Washington, D.C. – To ensure
America is fully prepared to prevent future cyber attacks, U.S. Senator Kirsten
Gillibrand announced Senate passage of a legislative provision she authored
that would require a full assessment of the military’s needs for additional
cyber security personnel and training and harness private sector resources to
strengthen U.S. preparedness. The language was included in the Defense
Reauthorization Bill that passed the Senate this evening, and will now go to
the President for his signature.
“Cyber security is a top priority for
our national security,” Senator Gillibrand said. “Devoting more attention to
exploring our technological vulnerabilities and mounting an aggressive defense
against cyber attacks and cyber terrorism has become a national security
imperative. Additional reports to Congress should focus on these issues.
We must have a comprehensive review of our cyber security needs, and the
inclusion of this provision will work to ensure that we have the resources we
need to protect us from cyber attacks.”
The language included in the Defense
Authorization bill would require the Secretary of Defense to submit a report to
Congress within one year on the state of cyber security and recommendations to
increase cyber expertise. The report would specifically include:
assessment of the military’s needs for additional cyber security personnel and
training and career development process for cyber security professionals.
programs to recruit and retain cyber personnel, and potential obstacles to
effectiveness of education and outreach efforts to attract cyber personnel.
use of civilian and military personnel to fulfill cyber security needs.
to coordinate with private sector and industry resources, and establish
public-private partnerships to improve the availability of cyber
According to some estimates, government
and industry currently has access to less than 1,000 highly skilled cyber
security experts, but the need is as high as 20,000 to 30,000 individuals
capable of protecting the nation’s networks.
Recent cyber attacks against U.S.
intelligence and military targets have resulted in the U.S. Department of
Defense (DOD) spending more than $100 million in the first six months of 2009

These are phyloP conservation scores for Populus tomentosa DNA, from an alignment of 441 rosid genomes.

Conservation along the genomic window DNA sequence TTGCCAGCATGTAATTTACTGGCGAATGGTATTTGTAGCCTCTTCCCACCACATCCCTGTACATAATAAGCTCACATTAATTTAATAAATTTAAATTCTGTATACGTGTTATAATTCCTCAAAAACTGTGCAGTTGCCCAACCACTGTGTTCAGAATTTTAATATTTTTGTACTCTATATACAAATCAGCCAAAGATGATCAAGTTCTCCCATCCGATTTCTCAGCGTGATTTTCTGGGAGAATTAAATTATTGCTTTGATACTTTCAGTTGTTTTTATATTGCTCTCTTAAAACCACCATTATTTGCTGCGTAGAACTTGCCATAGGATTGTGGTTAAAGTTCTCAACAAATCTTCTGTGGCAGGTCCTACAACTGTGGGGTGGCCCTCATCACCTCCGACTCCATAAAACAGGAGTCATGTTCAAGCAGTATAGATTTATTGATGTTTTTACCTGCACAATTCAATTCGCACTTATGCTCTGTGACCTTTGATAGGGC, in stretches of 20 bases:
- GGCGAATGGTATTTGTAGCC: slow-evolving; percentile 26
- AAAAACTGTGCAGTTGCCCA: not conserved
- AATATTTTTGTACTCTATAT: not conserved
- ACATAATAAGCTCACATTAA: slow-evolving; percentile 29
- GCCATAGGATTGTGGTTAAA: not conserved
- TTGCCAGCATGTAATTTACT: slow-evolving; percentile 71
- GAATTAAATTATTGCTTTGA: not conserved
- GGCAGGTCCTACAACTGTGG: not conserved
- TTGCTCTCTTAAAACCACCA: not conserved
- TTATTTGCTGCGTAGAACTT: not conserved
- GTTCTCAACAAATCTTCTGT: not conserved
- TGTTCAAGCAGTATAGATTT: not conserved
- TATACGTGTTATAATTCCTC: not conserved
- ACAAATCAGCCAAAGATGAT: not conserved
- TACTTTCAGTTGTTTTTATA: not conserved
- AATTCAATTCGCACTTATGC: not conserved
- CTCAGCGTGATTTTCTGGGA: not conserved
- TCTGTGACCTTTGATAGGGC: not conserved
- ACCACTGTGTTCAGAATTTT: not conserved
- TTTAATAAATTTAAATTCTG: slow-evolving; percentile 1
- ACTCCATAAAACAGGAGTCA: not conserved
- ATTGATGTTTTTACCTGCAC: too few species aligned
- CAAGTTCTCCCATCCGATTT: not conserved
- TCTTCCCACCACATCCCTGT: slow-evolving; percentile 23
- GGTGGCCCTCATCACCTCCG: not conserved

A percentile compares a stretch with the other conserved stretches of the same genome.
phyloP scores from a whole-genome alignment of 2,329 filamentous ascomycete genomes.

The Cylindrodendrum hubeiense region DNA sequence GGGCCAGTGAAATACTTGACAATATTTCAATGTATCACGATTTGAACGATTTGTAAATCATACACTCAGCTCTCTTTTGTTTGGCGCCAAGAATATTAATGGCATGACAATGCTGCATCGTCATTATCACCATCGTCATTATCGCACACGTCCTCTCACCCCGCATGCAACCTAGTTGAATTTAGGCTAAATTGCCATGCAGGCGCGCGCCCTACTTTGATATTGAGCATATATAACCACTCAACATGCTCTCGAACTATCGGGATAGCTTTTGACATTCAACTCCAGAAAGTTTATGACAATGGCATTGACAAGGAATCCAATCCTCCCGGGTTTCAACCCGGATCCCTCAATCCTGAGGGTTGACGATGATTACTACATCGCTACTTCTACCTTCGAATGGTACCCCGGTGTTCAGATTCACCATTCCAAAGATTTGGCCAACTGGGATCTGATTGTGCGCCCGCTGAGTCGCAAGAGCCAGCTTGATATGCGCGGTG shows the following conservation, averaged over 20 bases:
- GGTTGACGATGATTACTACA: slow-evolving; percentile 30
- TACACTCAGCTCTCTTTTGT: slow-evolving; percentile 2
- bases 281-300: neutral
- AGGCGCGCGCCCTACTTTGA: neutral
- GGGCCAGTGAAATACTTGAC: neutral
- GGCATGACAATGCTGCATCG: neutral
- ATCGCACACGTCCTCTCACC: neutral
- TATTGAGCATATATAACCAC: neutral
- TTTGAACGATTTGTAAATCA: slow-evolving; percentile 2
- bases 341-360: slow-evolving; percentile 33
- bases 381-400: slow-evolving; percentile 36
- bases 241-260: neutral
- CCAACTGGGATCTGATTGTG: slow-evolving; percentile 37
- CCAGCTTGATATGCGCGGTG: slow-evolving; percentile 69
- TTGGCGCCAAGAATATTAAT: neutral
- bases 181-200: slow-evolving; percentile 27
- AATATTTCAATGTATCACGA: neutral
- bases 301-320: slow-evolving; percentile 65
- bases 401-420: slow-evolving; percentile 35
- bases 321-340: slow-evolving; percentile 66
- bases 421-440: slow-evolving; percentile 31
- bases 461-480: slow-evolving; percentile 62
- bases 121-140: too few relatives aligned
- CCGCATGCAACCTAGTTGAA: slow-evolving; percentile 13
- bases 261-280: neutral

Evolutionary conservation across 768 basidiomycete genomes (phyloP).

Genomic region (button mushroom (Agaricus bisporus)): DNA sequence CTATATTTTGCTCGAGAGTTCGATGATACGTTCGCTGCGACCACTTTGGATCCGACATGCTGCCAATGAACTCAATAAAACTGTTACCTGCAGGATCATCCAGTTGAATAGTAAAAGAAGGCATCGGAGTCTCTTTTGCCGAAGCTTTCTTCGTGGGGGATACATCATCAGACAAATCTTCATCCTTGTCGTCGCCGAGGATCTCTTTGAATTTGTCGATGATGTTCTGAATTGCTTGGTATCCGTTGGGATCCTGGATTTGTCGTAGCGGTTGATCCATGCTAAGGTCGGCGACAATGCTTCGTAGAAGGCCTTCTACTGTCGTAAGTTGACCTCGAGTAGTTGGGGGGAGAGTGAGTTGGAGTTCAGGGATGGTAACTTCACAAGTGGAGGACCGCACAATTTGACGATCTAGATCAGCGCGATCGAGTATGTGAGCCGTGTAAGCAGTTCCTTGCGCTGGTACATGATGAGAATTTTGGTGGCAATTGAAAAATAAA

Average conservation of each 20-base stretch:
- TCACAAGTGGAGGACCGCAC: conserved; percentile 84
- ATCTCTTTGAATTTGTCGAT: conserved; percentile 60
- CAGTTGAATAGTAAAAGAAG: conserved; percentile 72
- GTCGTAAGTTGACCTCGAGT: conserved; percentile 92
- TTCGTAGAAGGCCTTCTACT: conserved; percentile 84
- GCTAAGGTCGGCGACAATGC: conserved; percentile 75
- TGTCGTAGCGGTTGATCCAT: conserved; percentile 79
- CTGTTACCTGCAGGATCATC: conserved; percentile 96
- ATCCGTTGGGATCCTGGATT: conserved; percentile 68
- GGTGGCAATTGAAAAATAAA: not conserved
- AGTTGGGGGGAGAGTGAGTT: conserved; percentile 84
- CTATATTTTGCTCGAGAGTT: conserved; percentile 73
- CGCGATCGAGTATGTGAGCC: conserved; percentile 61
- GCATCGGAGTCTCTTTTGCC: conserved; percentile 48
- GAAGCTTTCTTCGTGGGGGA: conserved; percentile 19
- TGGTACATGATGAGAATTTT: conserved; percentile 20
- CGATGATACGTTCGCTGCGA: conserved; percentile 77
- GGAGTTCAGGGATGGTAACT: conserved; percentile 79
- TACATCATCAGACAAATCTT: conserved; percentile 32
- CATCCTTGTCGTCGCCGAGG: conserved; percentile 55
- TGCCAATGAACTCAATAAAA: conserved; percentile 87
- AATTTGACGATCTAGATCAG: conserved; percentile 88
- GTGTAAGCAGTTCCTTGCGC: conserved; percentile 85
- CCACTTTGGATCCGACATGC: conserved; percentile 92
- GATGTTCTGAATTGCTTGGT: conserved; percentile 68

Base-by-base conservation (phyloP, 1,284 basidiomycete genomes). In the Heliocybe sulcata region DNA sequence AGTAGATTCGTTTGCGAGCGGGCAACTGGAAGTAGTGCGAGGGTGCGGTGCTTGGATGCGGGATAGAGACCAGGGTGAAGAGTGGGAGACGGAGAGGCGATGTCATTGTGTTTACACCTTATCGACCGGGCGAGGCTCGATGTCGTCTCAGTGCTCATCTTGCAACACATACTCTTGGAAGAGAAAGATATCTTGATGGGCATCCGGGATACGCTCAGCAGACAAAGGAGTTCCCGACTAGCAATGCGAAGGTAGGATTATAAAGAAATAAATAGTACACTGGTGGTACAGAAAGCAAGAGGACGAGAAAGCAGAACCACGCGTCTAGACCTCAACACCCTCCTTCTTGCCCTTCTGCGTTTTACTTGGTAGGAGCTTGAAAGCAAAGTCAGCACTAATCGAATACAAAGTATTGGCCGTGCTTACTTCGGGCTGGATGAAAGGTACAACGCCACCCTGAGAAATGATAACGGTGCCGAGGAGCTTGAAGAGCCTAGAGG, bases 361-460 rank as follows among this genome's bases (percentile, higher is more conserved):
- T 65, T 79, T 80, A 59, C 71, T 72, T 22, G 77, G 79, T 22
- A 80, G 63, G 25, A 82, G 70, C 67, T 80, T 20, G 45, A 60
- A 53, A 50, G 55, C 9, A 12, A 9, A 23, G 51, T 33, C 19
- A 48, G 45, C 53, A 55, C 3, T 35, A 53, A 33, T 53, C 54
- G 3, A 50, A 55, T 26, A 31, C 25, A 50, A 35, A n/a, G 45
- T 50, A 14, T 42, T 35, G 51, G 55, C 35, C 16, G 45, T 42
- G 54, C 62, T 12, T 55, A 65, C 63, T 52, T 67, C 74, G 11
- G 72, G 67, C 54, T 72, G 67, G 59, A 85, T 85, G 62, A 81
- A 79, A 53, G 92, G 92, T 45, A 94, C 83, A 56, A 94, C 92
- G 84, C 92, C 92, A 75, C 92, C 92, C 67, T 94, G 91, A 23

to repair damage to networks caused by cyber attacks. A report from the Center
for Strategic and International Studies says that U.S. companies have lost
billions in intellectual property because of cyber attacks.
The CSIS report also stated that cyber
attacks have joined terrorism and weapons of mass destruction as one of the
new, asymmetric threats that put the U.S. and its allies at risk. A growing
array of state and non-state actors, such as terrorists and international
criminal groups are targeting U.S. citizens, commerce, and the information
infrastructure of America, including the Internet, telecommunications networks,
computer systems, embedded processors and controllers in critical industries to
steal, exploit, disrupt or destroy information.
Cyber exploitation activity has grown
more sophisticated and targeted over the past year and is expected to increase.
Relevant international cyber security agreements focus only on issues relating
to cyber crime and common operating standards and have not been signed by
certain countries from which cyber attacks may be launched.
Earlier this year, Senator Gillibrand
introduced innovative legislation to stem the threat of a global cyber attack.
a Global Response to Cyber Attack Act would bring the U.S. together
with its allies in the international community to harness the strength of their
partnerships, and create the right defense to protect Americans and the
citizens of all nations from cyber attacks.